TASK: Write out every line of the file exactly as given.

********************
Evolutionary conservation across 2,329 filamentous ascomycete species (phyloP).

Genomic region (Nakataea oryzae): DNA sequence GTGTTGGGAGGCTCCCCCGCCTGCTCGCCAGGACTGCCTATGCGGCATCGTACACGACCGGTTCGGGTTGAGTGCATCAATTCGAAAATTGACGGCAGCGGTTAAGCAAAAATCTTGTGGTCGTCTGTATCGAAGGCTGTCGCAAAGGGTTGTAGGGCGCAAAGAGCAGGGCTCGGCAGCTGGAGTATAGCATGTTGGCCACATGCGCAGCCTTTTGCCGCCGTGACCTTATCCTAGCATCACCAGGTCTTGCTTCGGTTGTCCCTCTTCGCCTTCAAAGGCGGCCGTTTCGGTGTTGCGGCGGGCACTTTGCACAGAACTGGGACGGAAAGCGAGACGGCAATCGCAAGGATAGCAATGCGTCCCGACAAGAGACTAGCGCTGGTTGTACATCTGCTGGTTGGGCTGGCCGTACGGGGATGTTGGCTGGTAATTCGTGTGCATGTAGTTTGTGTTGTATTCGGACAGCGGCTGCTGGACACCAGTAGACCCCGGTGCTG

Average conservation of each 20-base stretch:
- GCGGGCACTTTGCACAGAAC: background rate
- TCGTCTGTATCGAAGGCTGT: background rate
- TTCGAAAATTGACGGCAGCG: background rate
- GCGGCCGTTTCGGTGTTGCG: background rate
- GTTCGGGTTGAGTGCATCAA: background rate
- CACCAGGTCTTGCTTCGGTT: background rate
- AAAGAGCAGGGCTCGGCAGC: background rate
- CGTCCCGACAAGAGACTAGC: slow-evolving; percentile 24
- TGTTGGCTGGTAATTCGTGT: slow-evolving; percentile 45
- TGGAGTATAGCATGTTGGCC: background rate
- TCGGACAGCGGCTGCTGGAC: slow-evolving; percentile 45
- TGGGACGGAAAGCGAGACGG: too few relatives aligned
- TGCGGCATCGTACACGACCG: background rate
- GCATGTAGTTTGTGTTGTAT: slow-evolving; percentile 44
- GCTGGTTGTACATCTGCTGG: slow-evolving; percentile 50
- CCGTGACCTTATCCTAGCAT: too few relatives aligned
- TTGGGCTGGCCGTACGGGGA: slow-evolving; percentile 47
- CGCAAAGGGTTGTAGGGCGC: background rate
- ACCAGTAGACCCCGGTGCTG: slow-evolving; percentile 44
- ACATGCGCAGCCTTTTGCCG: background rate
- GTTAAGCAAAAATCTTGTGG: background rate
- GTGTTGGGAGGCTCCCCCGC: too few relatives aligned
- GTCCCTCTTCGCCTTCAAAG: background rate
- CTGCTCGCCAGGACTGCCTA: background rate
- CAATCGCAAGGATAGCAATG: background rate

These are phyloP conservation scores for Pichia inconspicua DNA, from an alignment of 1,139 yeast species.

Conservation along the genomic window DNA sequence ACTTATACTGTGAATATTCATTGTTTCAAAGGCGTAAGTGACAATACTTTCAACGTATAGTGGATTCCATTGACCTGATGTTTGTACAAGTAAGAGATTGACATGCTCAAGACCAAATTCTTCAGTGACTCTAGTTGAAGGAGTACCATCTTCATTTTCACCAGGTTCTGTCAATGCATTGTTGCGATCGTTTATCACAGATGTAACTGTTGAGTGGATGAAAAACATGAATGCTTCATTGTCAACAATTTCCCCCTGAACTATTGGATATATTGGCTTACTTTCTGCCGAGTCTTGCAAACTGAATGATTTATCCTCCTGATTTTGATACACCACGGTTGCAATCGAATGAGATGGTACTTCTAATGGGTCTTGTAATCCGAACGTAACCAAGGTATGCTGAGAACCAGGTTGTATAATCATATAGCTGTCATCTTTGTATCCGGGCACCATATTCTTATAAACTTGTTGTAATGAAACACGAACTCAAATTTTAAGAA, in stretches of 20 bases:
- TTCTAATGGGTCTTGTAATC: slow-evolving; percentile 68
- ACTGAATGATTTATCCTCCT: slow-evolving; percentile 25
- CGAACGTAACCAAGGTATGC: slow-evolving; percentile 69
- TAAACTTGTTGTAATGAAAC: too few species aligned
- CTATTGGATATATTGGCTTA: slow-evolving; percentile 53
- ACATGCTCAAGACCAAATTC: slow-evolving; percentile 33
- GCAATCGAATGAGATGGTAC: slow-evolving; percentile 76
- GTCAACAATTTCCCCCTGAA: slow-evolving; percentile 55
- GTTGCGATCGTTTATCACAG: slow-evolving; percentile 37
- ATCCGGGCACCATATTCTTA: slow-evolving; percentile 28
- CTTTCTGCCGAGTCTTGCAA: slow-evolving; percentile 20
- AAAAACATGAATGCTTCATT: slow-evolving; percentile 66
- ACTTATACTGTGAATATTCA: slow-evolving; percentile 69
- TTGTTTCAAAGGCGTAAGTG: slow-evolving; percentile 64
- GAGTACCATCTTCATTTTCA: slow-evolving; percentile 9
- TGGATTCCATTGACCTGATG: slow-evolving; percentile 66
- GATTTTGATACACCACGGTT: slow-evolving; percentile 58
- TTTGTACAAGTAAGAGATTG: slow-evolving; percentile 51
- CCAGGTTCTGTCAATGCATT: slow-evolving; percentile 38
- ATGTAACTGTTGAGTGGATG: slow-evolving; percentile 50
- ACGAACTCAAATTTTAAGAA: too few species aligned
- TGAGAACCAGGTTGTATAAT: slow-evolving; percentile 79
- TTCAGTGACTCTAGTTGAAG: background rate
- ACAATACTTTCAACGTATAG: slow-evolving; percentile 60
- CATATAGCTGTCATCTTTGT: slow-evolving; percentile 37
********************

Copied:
Evolutionary conservation across 2,329 filamentous ascomycete species (phyloP).

Genomic region (Nakataea oryzae): DNA sequence GTGTTGGGAGGCTCCCCCGCCTGCTCGCCAGGACTGCCTATGCGGCATCGTACACGACCGGTTCGGGTTGAGTGCATCAATTCGAAAATTGACGGCAGCGGTTAAGCAAAAATCTTGTGGTCGTCTGTATCGAAGGCTGTCGCAAAGGGTTGTAGGGCGCAAAGAGCAGGGCTCGGCAGCTGGAGTATAGCATGTTGGCCACATGCGCAGCCTTTTGCCGCCGTGACCTTATCCTAGCATCACCAGGTCTTGCTTCGGTTGTCCCTCTTCGCCTTCAAAGGCGGCCGTTTCGGTGTTGCGGCGGGCACTTTGCACAGAACTGGGACGGAAAGCGAGACGGCAATCGCAAGGATAGCAATGCGTCCCGACAAGAGACTAGCGCTGGTTGTACATCTGCTGGTTGGGCTGGCCGTACGGGGATGTTGGCTGGTAATTCGTGTGCATGTAGTTTGTGTTGTATTCGGACAGCGGCTGCTGGACACCAGTAGACCCCGGTGCTG

Average conservation of each 20-base stretch:
- GCGGGCACTTTGCACAGAAC: background rate
- TCGTCTGTATCGAAGGCTGT: background rate
- TTCGAAAATTGACGGCAGCG: background rate
- GCGGCCGTTTCGGTGTTGCG: background rate
- GTTCGGGTTGAGTGCATCAA: background rate
- CACCAGGTCTTGCTTCGGTT: background rate
- AAAGAGCAGGGCTCGGCAGC: background rate
- CGTCCCGACAAGAGACTAGC: slow-evolving; percentile 24
- TGTTGGCTGGTAATTCGTGT: slow-evolving; percentile 45
- TGGAGTATAGCATGTTGGCC: background rate
- TCGGACAGCGGCTGCTGGAC: slow-evolving; percentile 45
- TGGGACGGAAAGCGAGACGG: too few relatives aligned
- TGCGGCATCGTACACGACCG: background rate
- GCATGTAGTTTGTGTTGTAT: slow-evolving; percentile 44
- GCTGGTTGTACATCTGCTGG: slow-evolving; percentile 50
- CCGTGACCTTATCCTAGCAT: too few relatives aligned
- TTGGGCTGGCCGTACGGGGA: slow-evolving; percentile 47
- CGCAAAGGGTTGTAGGGCGC: background rate
- ACCAGTAGACCCCGGTGCTG: slow-evolving; percentile 44
- ACATGCGCAGCCTTTTGCCG: background rate
- GTTAAGCAAAAATCTTGTGG: background rate
- GTGTTGGGAGGCTCCCCCGC: too few relatives aligned
- GTCCCTCTTCGCCTTCAAAG: background rate
- CTGCTCGCCAGGACTGCCTA: background rate
- CAATCGCAAGGATAGCAATG: background rate

These are phyloP conservation scores for Pichia inconspicua DNA, from an alignment of 1,139 yeast species.

Conservation along the genomic window DNA sequence ACTTATACTGTGAATATTCATTGTTTCAAAGGCGTAAGTGACAATACTTTCAACGTATAGTGGATTCCATTGACCTGATGTTTGTACAAGTAAGAGATTGACATGCTCAAGACCAAATTCTTCAGTGACTCTAGTTGAAGGAGTACCATCTTCATTTTCACCAGGTTCTGTCAATGCATTGTTGCGATCGTTTATCACAGATGTAACTGTTGAGTGGATGAAAAACATGAATGCTTCATTGTCAACAATTTCCCCCTGAACTATTGGATATATTGGCTTACTTTCTGCCGAGTCTTGCAAACTGAATGATTTATCCTCCTGATTTTGATACACCACGGTTGCAATCGAATGAGATGGTACTTCTAATGGGTCTTGTAATCCGAACGTAACCAAGGTATGCTGAGAACCAGGTTGTATAATCATATAGCTGTCATCTTTGTATCCGGGCACCATATTCTTATAAACTTGTTGTAATGAAACACGAACTCAAATTTTAAGAA, in stretches of 20 bases:
- TTCTAATGGGTCTTGTAATC: slow-evolving; percentile 68
- ACTGAATGATTTATCCTCCT: slow-evolving; percentile 25
- CGAACGTAACCAAGGTATGC: slow-evolving; percentile 69
- TAAACTTGTTGTAATGAAAC: too few species aligned
- CTATTGGATATATTGGCTTA: slow-evolving; percentile 53
- ACATGCTCAAGACCAAATTC: slow-evolving; percentile 33
- GCAATCGAATGAGATGGTAC: slow-evolving; percentile 76
- GTCAACAATTTCCCCCTGAA: slow-evolving; percentile 55
- GTTGCGATCGTTTATCACAG: slow-evolving; percentile 37
- ATCCGGGCACCATATTCTTA: slow-evolving; percentile 28
- CTTTCTGCCGAGTCTTGCAA: slow-evolving; percentile 20
- AAAAACATGAATGCTTCATT: slow-evolving; percentile 66
- ACTTATACTGTGAATATTCA: slow-evolving; percentile 69
- TTGTTTCAAAGGCGTAAGTG: slow-evolving; percentile 64
- GAGTACCATCTTCATTTTCA: slow-evolving; percentile 9
- TGGATTCCATTGACCTGATG: slow-evolving; percentile 66
- GATTTTGATACACCACGGTT: slow-evolving; percentile 58
- TTTGTACAAGTAAGAGATTG: slow-evolving; percentile 51
- CCAGGTTCTGTCAATGCATT: slow-evolving; percentile 38
- ATGTAACTGTTGAGTGGATG: slow-evolving; percentile 50
- ACGAACTCAAATTTTAAGAA: too few species aligned
- TGAGAACCAGGTTGTATAAT: slow-evolving; percentile 79
- TTCAGTGACTCTAGTTGAAG: background rate
- ACAATACTTTCAACGTATAG: slow-evolving; percentile 60
- CATATAGCTGTCATCTTTGT: slow-evolving; percentile 37